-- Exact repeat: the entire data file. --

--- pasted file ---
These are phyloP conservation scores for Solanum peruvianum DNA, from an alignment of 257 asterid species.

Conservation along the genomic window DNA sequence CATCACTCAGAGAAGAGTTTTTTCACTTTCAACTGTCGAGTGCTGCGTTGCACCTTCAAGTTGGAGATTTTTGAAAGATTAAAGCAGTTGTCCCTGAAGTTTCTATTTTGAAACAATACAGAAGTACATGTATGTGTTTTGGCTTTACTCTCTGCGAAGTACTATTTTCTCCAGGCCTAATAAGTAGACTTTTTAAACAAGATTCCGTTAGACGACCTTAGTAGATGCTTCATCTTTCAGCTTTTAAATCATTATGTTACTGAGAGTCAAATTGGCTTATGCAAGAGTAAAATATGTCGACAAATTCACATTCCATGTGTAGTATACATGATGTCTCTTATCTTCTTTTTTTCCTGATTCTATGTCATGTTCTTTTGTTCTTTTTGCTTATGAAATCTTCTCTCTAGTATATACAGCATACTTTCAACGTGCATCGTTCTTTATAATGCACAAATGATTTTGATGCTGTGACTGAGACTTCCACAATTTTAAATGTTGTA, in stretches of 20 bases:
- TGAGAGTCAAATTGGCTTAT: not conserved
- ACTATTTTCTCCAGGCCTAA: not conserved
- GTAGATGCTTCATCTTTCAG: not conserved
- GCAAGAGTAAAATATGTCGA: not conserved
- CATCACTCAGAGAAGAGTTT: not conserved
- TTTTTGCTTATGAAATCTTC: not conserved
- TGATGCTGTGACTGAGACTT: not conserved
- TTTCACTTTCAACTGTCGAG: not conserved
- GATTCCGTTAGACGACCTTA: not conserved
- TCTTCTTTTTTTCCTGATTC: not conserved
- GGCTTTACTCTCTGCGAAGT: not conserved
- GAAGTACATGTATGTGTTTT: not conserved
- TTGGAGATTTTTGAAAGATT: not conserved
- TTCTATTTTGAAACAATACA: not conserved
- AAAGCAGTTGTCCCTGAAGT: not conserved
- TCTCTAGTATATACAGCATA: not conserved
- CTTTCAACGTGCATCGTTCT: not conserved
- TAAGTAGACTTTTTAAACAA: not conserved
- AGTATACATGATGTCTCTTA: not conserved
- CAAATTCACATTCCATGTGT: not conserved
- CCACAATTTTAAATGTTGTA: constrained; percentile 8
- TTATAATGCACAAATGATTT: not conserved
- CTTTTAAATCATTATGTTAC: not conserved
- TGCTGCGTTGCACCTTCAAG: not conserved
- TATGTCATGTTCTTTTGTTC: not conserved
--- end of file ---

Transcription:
These are phyloP conservation scores for Solanum peruvianum DNA, from an alignment of 257 asterid species.

Conservation along the genomic window DNA sequence CATCACTCAGAGAAGAGTTTTTTCACTTTCAACTGTCGAGTGCTGCGTTGCACCTTCAAGTTGGAGATTTTTGAAAGATTAAAGCAGTTGTCCCTGAAGTTTCTATTTTGAAACAATACAGAAGTACATGTATGTGTTTTGGCTTTACTCTCTGCGAAGTACTATTTTCTCCAGGCCTAATAAGTAGACTTTTTAAACAAGATTCCGTTAGACGACCTTAGTAGATGCTTCATCTTTCAGCTTTTAAATCATTATGTTACTGAGAGTCAAATTGGCTTATGCAAGAGTAAAATATGTCGACAAATTCACATTCCATGTGTAGTATACATGATGTCTCTTATCTTCTTTTTTTCCTGATTCTATGTCATGTTCTTTTGTTCTTTTTGCTTATGAAATCTTCTCTCTAGTATATACAGCATACTTTCAACGTGCATCGTTCTTTATAATGCACAAATGATTTTGATGCTGTGACTGAGACTTCCACAATTTTAAATGTTGTA, in stretches of 20 bases:
- TGAGAGTCAAATTGGCTTAT: not conserved
- ACTATTTTCTCCAGGCCTAA: not conserved
- GTAGATGCTTCATCTTTCAG: not conserved
- GCAAGAGTAAAATATGTCGA: not conserved
- CATCACTCAGAGAAGAGTTT: not conserved
- TTTTTGCTTATGAAATCTTC: not conserved
- TGATGCTGTGACTGAGACTT: not conserved
- TTTCACTTTCAACTGTCGAG: not conserved
- GATTCCGTTAGACGACCTTA: not conserved
- TCTTCTTTTTTTCCTGATTC: not conserved
- GGCTTTACTCTCTGCGAAGT: not conserved
- GAAGTACATGTATGTGTTTT: not conserved
- TTGGAGATTTTTGAAAGATT: not conserved
- TTCTATTTTGAAACAATACA: not conserved
- AAAGCAGTTGTCCCTGAAGT: not conserved
- TCTCTAGTATATACAGCATA: not conserved
- CTTTCAACGTGCATCGTTCT: not conserved
- TAAGTAGACTTTTTAAACAA: not conserved
- AGTATACATGATGTCTCTTA: not conserved
- CAAATTCACATTCCATGTGT: not conserved
- CCACAATTTTAAATGTTGTA: constrained; percentile 8
- TTATAATGCACAAATGATTT: not conserved
- CTTTTAAATCATTATGTTAC: not conserved
- TGCTGCGTTGCACCTTCAAG: not conserved
- TATGTCATGTTCTTTTGTTC: not conserved